Harry Kane has become the latest England player to suffer an injury scare ahead of a World Cup.
With the start of Russia 2018 just three months away, Three Lions manager Gareth Southgate faces an anxious wait to discover the extent of the ankle problem Kane suffered during Tottenham’s 4-1 win at Bournemouth on Sunday.
Here, Press Association Sport looks at other important England players who have faced fitness battles in the build up to World Cups.
The Chelsea left-back’s hopes of being on the plane to South Africa were thrown into doubt when he fractured his left ankle in a challenge with Everton forward Landon Donovan in February 2010. He was ruled out for approximately three months but was back playing 10 weeks later. He featured four times for Chelsea before the end of the season, including the FA Cup final win over Portsmouth, before lining up against Donovan’s United States in England’s opening group game in Rustenburg.
After a cracked metatarsal cruelly cut short Rooney’s sensational performances at Euro 2004, he suffered a similar injury exactly six weeks before the 2006 World Cup in Germany. Rooney was playing for Manchester United against Chelsea at Stamford Bridge when a innocuous tackle from Paulo Ferreira left him in agony. The 20-year-old recovered to be named among the substitutes for England’s opener against Paraguay and then played in each of the next four games, including the quarter-final exit to Portugal in which he was sent off.
Rooney’s injury was even more of a concern given his international strike partner was suffering with a similar issue. Newcastle forward Owen cracked a metatarsal in a collision with Tottenham’s England goalkeeper Paul Robinson during a Premier League match in December 2005. He played only 29 more minutes for the Magpies that season but went to the World Cup after coming through the international warm-up games unscathed. However, his problems were far from over. After playing for around an hour in each of England’s opening two games, his miserable luck continued when he sustained an anterior cruciate knee ligament injury in the fourth minute of the final group match against Sweden in Cologne.
Beckham’s broken foot was possibly the biggest sports injury story this country has ever had. It introduced many to the metatarsal bones, one of which the England captain fractured in a challenge with Aldo Duscher during a Manchester United Champions League game against Deportivo La Coruna. Newspapers printed life-sized cut-outs of the midfielder’s foot and encouraged readers to pray for his recovery, while the player slept in oxygen tents and wore a state-of-the-art surgical boot. Less than two months after the injury, he started England’s World Cup opener against Sweden and played all five games under Sven-Goran Eriksson, including their quarter-final defeat to Brazil.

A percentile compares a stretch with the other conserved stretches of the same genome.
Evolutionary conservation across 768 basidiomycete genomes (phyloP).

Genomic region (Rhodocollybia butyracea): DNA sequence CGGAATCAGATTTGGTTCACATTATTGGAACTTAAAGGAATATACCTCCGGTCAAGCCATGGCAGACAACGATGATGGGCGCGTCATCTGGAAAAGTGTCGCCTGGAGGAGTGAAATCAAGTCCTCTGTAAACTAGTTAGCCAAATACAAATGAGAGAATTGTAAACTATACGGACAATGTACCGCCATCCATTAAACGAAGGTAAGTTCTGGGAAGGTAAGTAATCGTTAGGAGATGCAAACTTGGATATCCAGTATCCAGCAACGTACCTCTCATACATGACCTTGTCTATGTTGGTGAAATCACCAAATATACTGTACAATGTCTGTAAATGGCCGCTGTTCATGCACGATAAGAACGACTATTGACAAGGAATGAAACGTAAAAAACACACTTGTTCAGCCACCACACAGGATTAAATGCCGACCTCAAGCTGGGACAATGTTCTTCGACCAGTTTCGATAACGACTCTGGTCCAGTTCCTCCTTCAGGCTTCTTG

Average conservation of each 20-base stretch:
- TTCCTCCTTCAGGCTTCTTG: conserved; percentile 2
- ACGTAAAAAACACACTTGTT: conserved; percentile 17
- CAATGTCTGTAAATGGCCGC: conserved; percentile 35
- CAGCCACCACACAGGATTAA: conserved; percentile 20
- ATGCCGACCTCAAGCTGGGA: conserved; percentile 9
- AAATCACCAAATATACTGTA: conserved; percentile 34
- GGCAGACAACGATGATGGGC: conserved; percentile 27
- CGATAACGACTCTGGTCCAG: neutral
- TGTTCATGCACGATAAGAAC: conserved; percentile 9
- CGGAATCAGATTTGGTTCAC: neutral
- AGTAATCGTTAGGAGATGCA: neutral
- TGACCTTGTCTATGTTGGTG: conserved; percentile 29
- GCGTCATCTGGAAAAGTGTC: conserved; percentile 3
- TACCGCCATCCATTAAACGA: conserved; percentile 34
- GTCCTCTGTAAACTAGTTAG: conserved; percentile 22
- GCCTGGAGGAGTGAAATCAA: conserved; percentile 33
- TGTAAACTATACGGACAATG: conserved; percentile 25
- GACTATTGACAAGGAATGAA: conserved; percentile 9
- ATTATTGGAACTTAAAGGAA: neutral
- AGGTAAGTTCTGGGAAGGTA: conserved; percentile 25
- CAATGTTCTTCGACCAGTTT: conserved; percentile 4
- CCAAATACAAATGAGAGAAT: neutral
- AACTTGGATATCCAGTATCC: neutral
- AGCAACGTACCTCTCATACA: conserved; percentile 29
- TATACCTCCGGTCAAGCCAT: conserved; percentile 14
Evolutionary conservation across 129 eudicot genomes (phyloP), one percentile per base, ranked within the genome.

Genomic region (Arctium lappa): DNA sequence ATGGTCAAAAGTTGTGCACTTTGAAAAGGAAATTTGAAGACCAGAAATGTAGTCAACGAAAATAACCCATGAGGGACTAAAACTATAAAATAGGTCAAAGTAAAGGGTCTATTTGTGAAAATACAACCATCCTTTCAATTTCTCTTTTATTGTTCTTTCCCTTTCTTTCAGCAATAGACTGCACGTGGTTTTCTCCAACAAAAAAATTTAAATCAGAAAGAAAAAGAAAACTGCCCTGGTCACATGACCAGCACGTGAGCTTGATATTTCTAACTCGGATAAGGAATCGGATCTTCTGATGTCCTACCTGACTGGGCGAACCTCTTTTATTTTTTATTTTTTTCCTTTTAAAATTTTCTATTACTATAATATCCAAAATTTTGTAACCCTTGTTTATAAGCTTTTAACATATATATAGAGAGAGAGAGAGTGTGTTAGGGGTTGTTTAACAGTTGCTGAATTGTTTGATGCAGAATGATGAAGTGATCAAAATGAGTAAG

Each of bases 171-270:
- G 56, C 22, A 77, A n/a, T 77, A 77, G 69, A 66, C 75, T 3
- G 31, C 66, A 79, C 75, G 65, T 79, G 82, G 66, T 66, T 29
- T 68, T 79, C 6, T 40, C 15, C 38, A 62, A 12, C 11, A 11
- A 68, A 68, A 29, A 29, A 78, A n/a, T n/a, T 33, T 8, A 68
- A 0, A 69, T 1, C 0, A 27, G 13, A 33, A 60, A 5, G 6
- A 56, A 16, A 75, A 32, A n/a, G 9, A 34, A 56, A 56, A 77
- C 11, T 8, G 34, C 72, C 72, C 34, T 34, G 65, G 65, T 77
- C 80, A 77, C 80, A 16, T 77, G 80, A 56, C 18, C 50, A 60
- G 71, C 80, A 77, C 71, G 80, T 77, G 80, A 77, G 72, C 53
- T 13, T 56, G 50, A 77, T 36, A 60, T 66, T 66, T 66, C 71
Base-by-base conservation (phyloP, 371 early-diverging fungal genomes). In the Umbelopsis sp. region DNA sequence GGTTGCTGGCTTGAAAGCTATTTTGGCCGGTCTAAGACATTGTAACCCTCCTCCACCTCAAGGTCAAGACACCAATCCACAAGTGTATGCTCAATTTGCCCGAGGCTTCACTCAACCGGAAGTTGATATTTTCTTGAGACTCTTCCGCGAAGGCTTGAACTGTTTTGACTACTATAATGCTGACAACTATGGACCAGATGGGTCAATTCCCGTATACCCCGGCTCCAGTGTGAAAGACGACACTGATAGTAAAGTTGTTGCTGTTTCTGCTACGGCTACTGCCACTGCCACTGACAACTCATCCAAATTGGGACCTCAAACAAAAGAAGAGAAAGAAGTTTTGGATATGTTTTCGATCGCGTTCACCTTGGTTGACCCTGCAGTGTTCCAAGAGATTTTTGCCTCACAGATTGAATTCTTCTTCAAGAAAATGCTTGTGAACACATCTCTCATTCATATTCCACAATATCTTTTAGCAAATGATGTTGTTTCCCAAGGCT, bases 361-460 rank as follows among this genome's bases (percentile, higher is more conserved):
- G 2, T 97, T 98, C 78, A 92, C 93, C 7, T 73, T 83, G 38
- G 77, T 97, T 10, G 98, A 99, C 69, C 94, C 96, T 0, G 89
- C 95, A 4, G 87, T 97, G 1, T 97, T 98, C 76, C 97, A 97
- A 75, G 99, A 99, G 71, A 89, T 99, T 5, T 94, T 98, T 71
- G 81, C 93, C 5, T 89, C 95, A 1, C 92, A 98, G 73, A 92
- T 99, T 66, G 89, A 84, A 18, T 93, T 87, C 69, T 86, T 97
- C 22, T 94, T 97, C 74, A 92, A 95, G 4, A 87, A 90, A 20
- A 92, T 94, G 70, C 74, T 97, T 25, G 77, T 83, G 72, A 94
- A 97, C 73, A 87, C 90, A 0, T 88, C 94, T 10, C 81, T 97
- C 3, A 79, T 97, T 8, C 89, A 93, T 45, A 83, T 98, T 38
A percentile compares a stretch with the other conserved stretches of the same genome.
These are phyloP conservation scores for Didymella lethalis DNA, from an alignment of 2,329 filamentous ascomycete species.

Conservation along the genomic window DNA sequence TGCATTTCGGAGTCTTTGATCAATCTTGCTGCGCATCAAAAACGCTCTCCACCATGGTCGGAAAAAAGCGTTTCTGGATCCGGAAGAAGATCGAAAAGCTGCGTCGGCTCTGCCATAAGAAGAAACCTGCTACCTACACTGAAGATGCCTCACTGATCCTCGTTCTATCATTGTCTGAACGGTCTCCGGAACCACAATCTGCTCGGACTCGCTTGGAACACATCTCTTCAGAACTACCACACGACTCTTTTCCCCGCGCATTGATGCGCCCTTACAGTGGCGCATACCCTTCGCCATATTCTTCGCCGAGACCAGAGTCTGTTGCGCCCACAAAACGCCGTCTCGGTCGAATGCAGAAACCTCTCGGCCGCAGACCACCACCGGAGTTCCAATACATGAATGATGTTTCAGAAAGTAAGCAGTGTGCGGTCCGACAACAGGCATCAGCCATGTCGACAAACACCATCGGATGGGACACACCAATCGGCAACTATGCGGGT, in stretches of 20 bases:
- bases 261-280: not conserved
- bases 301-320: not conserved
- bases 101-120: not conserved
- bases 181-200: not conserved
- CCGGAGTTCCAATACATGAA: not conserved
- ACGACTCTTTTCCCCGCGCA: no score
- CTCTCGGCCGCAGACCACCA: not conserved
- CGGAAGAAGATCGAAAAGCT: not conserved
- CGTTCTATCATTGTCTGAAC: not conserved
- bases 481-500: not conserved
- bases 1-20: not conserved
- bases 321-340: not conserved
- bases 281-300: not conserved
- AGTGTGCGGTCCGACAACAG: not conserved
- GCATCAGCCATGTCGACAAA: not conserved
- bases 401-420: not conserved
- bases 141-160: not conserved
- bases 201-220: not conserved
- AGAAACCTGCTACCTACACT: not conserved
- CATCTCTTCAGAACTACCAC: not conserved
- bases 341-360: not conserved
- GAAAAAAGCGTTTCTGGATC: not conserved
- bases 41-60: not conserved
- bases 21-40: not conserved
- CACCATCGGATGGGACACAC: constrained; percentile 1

While Beckham was the big worry in 2002 before eventually recovering, England regulars Gerrard and Neville both missed out. Gerrard memorably scored England’s second goal in the 5-1 win against Germany in Munich during the qualifying campaign, but a groin issue prevented him from travelling to Japan and South Korea. He made 45 appearances for Liverpool during the 2001/02 season before a visit to a specialist revealed he required surgery. Defender Neville, meanwhile, fractured a metatarsal two weeks after Manchester United team-mate Beckham, paving the way for Danny Mills to take his right-back spot.
Robson won 90 caps for England and it would have been more but for terrible luck with injuries. His World Cup disappointment started just before Mexico ’86 when he dislocated a shoulder in a warm-up game. He travelled to the finals but aggravated the problem in the second game, a goalless draw with Morocco. He continued to captain the side four years later at Italia ’90. However, Achilles tendon and toe injuries flared up during England’s second group game and he remained sidelined as Bobby Robson’s men suffered penalty shoot-out heartache at the hands of West Germany in the semi-finals.
England’s failure to qualify for the two previous World Cups meant Keegan had to wait until the 1982 tournament in Spain for a chance to play on football’s biggest stage. The opportunity was ruined by a chronic back problem. He was named in the squad and retained the captain’s armband but was restricted to just 26 minutes on the pitch. Having been absent for his country’s first four matches, Keegan, aged 31, came on as a second-half substitute against the hosts, a game England needed to win by two goals to progress. They drew 0-0 and Keegan’s World Cup experience was over almost before it had begun.
Greaves enjoyed a prolific international career but will have bittersweet memories of England’s only World Cup win. The Spurs player started the tournament as the country’s first-choice striker, only to injure a shin in the final group game. He was replaced by Sir Geoff Hurst for the knockout stages and, despite being fit for the final, manager Sir Alf Ramsey stuck with a winning team. Hurst wrote his name into the history books with a hat-trick in the 4-2 final win over West Germany, while Greaves did not receive his winner’s medal until 2009.